Homebuilder Lennar (LEN) reported income of $15 million, or 8 cents a share, in its first quarter ended Feb. 29 as sales orders increased 33% from a year earlier.
In the first quarter of 2011, the firm reported $27.4 million, or 14 cents a share, which included $37.5 million related to the receipt of a nonrecurring litigation settlement.
The surge in new orders helped the Miami-based homebuilder beat analyst estimates of 5 cents a share, according to Zacks Investment Research.
Sales orders in the quarter rose to 3,022 from 2,267 a year earlier.
“New sales orders in the first quarter were encouraging,” Chief Executive Stuart Miller said. “We have seen the market stabilize, driven by a combination of low home prices and low interest rates, making the decision to purchase a new home more attractive, compared to the heated rental market.”
Revenue from home sales also rose 33% in the first quarter to $610.7 million from $457.9 million a year earlier. The higher figure is a result of a 3% increase in the average sales price of homes delivered — from $240,000 to $260,000 — and a 30% increase in home deliveries.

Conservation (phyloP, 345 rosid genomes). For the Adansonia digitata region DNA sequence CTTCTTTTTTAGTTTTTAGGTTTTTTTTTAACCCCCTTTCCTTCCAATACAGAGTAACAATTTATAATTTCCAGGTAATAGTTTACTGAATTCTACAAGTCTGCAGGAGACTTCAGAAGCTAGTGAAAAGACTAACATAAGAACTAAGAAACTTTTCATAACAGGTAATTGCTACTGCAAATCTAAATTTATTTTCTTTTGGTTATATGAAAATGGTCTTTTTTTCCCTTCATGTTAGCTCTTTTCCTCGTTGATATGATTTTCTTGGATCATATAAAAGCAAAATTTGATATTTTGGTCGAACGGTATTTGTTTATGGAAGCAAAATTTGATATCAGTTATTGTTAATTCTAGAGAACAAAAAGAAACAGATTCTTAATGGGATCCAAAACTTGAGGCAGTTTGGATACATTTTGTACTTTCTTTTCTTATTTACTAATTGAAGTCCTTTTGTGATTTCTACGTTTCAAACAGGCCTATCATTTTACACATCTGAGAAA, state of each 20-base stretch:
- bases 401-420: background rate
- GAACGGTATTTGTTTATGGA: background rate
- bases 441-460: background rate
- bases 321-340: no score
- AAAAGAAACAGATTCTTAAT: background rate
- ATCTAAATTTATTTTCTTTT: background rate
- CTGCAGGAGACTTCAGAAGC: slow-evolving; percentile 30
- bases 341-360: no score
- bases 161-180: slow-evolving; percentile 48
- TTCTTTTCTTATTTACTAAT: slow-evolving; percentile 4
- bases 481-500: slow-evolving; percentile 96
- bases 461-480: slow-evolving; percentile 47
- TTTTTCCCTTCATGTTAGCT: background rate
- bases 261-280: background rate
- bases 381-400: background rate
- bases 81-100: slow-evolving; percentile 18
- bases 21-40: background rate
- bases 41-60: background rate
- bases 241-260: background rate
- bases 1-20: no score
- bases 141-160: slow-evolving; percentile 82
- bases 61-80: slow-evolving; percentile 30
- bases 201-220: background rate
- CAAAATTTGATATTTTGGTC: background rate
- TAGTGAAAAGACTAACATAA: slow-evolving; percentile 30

New home deliveries increased to 2,472 homes in the quarter from 1,903 homes in the year-ago period.
Miller said Lennar began to reduce sales incentives in some communities and experienced a “noticeable improvement in our sales pace per community, which should lead to a significant increase in the operating leverage of our homebuilding segment in the second half of the year.”
In the first quarter of 2012, operating earnings for the Rialto Investments segment totalled $5.1 million, compared to $23.0 million in the same period of 2011. Lennar’s Rialto Capital subsidiary provides advisory services, ongoing asset management services and acquires and monetizes distressed loans and security portfolios.
“Our Rialto segment continues to show strength,” Miller said. “Rialto remains intensely focused on maximizing the value of its assets, which it purchased at significant discounts; however, the timing of these asset resolutions varies from quarter to quarter.”